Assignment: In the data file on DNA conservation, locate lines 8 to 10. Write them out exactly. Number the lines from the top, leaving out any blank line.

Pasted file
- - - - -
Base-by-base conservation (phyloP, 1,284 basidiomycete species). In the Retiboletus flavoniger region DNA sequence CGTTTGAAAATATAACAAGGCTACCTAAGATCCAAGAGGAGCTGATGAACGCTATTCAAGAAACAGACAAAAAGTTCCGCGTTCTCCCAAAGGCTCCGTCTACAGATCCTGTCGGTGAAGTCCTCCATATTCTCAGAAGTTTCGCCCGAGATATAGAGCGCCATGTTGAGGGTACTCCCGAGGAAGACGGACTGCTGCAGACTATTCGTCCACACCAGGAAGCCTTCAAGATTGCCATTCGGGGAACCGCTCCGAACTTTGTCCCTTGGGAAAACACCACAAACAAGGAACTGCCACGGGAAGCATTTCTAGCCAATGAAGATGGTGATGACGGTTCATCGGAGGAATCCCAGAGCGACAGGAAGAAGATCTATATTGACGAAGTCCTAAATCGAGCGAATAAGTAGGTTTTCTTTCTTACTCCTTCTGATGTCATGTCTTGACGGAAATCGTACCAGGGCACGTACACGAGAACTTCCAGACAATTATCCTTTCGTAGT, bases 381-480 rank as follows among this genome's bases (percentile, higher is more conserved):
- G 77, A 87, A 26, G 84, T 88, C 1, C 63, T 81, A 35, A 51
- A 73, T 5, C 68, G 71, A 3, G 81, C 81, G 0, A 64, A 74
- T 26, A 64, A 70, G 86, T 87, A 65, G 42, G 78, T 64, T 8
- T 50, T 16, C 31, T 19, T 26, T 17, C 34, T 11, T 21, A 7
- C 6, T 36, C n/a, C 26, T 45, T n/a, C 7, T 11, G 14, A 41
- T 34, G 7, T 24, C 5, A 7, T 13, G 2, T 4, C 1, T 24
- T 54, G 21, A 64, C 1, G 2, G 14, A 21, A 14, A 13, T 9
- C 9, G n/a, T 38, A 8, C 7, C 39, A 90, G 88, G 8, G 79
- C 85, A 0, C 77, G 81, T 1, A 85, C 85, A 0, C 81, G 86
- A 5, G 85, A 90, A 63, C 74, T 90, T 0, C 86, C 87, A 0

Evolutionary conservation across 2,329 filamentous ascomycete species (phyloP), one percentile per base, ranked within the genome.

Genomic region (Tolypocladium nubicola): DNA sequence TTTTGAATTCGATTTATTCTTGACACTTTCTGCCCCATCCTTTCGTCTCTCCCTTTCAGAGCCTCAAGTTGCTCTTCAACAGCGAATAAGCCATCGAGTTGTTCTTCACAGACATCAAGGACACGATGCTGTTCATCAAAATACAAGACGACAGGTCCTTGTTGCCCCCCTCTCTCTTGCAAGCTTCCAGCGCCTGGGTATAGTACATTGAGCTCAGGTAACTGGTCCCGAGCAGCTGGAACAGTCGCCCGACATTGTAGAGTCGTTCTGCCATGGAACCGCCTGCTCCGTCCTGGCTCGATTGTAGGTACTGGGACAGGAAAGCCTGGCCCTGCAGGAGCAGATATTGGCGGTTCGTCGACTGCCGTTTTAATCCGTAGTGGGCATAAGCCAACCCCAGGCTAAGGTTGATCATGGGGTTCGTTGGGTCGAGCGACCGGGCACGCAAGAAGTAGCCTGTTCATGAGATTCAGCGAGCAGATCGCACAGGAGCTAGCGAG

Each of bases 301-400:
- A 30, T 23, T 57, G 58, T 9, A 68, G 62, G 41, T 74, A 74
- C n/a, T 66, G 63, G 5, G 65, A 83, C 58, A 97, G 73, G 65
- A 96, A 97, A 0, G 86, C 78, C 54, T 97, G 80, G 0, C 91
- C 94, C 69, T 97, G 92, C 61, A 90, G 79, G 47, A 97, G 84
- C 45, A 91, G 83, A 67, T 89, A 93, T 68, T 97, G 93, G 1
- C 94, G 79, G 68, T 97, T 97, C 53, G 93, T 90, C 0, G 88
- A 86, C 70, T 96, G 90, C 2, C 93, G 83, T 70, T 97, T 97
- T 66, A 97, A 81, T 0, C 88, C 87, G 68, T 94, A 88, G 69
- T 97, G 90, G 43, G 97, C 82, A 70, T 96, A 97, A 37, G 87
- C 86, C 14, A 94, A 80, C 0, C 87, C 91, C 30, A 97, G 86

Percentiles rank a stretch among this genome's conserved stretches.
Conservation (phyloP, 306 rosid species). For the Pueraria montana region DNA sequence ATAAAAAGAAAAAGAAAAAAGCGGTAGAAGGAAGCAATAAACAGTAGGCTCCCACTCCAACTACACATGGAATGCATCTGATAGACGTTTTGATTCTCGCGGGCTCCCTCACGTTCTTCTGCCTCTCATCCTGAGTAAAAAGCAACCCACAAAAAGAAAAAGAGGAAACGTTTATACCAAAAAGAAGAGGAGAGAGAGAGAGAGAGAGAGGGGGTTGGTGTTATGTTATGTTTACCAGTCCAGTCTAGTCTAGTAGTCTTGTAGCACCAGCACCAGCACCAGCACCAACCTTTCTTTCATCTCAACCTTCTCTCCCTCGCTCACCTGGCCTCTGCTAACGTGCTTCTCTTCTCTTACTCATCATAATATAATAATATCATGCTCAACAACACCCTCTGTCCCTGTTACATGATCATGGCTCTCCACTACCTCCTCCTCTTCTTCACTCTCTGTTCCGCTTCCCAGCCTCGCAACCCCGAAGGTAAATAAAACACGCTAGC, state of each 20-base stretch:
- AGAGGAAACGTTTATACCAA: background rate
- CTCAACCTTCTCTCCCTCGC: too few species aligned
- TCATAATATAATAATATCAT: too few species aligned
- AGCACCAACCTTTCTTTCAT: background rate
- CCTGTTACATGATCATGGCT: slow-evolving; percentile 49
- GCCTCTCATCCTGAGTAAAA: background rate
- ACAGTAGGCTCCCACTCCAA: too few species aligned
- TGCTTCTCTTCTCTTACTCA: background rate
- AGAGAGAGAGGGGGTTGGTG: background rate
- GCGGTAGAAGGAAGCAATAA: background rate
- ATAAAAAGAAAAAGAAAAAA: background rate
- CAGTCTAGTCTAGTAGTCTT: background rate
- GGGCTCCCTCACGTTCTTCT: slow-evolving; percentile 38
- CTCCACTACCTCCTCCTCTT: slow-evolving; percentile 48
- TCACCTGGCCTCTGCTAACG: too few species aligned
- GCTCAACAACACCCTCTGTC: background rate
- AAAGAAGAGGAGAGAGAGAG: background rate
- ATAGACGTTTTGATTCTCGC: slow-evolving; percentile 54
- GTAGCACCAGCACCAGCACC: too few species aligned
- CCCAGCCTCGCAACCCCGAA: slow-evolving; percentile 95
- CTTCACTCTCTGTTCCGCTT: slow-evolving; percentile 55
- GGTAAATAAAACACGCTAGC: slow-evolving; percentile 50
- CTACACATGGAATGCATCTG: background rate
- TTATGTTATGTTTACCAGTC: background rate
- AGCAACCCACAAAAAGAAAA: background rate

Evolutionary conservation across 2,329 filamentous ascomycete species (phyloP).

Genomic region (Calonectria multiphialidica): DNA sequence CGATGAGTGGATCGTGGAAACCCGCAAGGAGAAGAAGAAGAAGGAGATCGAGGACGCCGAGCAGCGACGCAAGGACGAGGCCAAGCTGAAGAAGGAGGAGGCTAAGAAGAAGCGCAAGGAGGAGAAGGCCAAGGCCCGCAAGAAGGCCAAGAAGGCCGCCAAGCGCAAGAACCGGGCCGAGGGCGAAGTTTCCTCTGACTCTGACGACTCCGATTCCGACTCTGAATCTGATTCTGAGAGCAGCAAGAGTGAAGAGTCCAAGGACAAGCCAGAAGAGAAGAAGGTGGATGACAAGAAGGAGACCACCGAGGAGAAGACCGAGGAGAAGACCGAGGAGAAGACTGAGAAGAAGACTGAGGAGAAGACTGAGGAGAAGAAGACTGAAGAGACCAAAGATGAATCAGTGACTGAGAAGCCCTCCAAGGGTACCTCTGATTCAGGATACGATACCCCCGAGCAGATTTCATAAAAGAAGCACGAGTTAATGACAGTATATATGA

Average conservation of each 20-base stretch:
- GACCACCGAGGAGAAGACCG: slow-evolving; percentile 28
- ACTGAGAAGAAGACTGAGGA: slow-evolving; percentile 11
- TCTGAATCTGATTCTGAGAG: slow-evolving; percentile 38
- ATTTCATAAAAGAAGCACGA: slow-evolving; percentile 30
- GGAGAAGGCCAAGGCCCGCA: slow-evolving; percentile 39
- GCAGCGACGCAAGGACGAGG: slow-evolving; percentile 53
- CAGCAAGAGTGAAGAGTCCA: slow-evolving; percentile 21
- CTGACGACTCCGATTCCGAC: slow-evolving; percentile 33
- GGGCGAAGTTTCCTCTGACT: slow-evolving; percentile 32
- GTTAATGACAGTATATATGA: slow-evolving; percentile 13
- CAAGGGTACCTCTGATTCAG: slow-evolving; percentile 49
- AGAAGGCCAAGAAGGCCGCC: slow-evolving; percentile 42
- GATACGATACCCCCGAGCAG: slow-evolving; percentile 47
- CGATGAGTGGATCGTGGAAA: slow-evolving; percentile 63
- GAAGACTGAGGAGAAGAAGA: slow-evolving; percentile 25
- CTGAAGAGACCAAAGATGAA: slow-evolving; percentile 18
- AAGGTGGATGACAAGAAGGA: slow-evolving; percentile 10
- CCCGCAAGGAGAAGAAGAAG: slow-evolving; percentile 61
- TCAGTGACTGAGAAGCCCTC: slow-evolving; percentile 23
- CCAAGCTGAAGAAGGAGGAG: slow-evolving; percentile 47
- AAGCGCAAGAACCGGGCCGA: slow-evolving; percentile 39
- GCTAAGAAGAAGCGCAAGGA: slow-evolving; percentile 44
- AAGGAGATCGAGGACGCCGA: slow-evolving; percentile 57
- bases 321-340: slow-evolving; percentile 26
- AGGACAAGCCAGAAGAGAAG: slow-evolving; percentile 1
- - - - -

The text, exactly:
- T 54, G 21, A 64, C 1, G 2, G 14, A 21, A 14, A 13, T 9
- C 9, G n/a, T 38, A 8, C 7, C 39, A 90, G 88, G 8, G 79
- C 85, A 0, C 77, G 81, T 1, A 85, C 85, A 0, C 81, G 86